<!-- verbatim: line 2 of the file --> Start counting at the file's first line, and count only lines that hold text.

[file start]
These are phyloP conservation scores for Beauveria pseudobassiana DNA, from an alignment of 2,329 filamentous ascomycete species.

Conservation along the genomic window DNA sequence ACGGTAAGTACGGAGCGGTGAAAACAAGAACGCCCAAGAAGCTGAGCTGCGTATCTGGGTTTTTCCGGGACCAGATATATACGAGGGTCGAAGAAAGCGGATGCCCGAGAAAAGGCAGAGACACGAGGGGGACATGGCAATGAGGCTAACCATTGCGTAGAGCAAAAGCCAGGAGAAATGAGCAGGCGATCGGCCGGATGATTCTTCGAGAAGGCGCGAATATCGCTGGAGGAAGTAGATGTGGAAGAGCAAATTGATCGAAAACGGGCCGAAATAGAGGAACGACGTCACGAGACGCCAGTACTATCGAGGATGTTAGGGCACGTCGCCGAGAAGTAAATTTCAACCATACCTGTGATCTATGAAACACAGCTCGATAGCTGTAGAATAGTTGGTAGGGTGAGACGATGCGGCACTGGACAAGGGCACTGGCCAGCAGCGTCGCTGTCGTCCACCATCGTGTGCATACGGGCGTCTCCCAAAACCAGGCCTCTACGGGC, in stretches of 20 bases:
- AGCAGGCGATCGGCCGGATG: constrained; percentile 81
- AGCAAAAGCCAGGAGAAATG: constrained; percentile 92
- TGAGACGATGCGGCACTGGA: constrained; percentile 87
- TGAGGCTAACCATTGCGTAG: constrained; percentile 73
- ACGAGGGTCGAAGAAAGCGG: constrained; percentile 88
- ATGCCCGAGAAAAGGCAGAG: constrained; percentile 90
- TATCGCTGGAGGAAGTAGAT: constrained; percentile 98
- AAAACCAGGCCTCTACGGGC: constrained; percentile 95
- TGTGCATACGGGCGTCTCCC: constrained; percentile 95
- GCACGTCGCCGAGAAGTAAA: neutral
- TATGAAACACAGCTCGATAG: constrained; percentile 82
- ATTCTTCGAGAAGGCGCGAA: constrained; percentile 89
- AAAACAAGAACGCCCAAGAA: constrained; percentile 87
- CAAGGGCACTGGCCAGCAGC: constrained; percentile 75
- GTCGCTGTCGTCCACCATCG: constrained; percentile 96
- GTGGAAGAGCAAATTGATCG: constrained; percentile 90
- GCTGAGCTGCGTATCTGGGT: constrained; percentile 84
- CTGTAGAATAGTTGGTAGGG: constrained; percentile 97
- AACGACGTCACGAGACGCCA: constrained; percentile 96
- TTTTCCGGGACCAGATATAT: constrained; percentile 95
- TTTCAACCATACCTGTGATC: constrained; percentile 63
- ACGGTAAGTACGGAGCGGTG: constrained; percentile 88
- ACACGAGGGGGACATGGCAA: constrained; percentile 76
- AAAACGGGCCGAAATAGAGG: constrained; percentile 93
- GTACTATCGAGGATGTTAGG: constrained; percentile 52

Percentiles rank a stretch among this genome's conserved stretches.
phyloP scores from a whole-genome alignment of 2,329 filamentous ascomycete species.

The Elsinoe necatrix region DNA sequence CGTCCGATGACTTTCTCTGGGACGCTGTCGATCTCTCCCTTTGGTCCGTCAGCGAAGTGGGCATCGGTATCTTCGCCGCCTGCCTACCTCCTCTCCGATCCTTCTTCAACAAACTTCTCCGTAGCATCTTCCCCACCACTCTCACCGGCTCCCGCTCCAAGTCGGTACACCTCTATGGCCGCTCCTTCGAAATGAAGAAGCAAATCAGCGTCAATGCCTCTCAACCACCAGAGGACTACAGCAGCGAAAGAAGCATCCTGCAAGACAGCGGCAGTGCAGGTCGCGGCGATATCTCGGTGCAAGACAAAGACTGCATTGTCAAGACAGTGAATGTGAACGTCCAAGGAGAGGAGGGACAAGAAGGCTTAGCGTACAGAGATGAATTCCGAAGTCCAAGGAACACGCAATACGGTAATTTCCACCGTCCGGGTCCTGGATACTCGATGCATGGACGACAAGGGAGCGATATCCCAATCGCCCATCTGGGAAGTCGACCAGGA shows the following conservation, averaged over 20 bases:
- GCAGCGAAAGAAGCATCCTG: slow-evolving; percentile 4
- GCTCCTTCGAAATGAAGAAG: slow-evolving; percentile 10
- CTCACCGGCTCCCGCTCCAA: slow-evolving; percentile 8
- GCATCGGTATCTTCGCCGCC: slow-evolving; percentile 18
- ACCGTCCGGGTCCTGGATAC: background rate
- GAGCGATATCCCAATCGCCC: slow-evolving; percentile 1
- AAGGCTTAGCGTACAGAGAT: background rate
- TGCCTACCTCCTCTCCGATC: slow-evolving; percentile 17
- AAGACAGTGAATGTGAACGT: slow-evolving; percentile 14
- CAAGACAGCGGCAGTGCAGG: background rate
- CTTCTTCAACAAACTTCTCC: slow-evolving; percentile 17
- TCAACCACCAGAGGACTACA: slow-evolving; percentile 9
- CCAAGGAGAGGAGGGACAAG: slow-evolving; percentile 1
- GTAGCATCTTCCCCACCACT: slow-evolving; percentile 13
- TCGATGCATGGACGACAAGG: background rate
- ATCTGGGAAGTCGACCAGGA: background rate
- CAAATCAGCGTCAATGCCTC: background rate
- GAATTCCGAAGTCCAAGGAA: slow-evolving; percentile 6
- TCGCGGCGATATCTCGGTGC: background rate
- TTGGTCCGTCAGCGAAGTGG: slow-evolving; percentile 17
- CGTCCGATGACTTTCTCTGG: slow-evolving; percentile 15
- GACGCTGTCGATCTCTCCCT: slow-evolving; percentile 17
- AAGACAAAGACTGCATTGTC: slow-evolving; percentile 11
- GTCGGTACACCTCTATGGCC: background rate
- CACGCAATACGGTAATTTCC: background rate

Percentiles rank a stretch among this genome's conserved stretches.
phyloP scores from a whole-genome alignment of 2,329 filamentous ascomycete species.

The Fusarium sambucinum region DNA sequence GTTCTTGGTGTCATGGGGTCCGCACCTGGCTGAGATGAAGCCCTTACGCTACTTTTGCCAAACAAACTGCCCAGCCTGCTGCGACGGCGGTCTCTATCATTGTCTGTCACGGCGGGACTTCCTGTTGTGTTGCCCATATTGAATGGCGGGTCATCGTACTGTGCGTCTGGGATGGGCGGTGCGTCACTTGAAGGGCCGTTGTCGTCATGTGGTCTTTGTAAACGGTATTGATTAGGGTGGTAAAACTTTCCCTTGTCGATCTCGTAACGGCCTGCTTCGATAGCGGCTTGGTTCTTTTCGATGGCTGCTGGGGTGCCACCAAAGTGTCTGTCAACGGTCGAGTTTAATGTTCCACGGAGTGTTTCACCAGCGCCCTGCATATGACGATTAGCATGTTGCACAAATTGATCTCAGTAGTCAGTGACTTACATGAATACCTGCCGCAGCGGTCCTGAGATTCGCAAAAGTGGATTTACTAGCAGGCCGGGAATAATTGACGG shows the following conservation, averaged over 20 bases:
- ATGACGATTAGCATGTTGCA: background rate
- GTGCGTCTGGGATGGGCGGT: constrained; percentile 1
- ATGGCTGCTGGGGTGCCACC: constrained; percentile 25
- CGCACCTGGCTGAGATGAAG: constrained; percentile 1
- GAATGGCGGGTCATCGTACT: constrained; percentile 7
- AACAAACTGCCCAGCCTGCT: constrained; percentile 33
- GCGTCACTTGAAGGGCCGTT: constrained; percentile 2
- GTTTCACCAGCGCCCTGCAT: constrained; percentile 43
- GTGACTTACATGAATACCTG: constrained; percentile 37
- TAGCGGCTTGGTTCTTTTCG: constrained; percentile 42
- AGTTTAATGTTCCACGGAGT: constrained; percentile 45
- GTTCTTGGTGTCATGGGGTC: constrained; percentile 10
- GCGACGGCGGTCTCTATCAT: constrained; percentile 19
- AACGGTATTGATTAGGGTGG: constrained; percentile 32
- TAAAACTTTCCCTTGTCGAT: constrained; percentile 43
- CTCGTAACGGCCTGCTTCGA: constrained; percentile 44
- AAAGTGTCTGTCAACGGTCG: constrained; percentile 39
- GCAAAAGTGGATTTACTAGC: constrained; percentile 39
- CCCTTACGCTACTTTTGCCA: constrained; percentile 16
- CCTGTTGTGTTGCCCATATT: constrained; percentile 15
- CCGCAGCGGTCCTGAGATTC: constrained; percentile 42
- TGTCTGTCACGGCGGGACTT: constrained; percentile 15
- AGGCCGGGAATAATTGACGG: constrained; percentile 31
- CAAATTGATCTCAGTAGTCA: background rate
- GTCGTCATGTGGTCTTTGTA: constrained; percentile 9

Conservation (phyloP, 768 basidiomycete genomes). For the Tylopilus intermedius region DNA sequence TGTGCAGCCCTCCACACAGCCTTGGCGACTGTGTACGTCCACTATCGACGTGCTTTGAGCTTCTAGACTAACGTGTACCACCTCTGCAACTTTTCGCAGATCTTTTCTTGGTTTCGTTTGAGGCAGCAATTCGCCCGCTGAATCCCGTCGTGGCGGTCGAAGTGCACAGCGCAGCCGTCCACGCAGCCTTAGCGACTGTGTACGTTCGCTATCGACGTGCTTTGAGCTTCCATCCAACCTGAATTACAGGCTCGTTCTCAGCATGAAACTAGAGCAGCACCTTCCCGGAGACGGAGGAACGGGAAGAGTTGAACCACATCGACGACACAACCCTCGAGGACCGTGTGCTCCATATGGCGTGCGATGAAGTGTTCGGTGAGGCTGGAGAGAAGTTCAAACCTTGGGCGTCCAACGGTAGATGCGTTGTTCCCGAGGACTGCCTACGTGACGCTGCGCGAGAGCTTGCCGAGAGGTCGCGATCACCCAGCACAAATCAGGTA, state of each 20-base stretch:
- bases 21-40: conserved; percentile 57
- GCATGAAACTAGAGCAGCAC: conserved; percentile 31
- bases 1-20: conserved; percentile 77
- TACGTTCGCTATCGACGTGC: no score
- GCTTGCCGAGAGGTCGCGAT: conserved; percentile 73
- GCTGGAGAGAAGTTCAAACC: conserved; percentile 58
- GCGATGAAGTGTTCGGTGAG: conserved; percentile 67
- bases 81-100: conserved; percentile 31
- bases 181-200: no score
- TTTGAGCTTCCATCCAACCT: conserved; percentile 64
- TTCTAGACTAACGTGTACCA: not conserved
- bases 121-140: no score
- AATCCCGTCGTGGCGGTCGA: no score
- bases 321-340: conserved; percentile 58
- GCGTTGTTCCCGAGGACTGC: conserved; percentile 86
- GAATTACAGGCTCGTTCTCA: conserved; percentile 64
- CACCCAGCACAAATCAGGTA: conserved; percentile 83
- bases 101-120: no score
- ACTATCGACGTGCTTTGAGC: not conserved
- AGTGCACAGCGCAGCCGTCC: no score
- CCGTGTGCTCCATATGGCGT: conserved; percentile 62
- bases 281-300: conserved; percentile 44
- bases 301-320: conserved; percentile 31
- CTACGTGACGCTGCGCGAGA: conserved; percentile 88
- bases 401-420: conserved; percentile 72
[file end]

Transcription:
Conservation along the genomic window DNA sequence ACGGTAAGTACGGAGCGGTGAAAACAAGAACGCCCAAGAAGCTGAGCTGCGTATCTGGGTTTTTCCGGGACCAGATATATACGAGGGTCGAAGAAAGCGGATGCCCGAGAAAAGGCAGAGACACGAGGGGGACATGGCAATGAGGCTAACCATTGCGTAGAGCAAAAGCCAGGAGAAATGAGCAGGCGATCGGCCGGATGATTCTTCGAGAAGGCGCGAATATCGCTGGAGGAAGTAGATGTGGAAGAGCAAATTGATCGAAAACGGGCCGAAATAGAGGAACGACGTCACGAGACGCCAGTACTATCGAGGATGTTAGGGCACGTCGCCGAGAAGTAAATTTCAACCATACCTGTGATCTATGAAACACAGCTCGATAGCTGTAGAATAGTTGGTAGGGTGAGACGATGCGGCACTGGACAAGGGCACTGGCCAGCAGCGTCGCTGTCGTCCACCATCGTGTGCATACGGGCGTCTCCCAAAACCAGGCCTCTACGGGC, in stretches of 20 bases: